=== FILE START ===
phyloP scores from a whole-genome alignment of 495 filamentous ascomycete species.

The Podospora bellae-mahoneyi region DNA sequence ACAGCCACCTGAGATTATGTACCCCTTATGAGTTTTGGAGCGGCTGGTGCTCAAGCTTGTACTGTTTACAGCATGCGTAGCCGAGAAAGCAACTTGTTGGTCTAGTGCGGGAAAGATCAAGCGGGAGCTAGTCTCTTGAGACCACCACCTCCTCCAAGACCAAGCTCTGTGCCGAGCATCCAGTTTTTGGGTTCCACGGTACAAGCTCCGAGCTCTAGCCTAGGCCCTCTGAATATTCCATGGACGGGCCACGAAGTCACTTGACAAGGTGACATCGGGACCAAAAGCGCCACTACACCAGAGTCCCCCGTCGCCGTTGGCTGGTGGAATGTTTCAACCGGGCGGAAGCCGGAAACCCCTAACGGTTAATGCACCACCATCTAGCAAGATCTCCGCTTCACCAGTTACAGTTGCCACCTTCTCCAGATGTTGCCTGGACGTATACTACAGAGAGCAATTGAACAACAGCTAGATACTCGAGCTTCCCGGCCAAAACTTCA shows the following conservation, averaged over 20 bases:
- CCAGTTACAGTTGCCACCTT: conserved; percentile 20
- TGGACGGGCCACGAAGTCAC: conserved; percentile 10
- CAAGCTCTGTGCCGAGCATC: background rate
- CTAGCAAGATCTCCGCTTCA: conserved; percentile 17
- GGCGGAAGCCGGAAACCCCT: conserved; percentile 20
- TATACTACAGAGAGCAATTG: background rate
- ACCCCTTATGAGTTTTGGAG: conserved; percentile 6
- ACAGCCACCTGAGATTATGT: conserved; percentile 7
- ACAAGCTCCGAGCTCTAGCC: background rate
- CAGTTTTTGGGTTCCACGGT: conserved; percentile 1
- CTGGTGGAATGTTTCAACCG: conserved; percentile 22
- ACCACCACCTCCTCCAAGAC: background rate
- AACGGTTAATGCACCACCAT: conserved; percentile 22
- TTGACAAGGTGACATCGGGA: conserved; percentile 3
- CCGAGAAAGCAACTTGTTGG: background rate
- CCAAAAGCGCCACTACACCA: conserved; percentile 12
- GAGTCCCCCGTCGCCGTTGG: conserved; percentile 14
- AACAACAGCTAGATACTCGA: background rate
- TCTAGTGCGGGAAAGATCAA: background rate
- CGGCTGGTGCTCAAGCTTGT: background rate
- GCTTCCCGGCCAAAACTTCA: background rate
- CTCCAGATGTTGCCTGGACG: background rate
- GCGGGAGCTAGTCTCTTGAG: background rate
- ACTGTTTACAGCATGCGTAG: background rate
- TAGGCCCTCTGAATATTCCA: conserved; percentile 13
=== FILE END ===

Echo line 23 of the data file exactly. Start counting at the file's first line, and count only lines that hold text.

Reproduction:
- GCTTCCCGGCCAAAACTTCA: background rate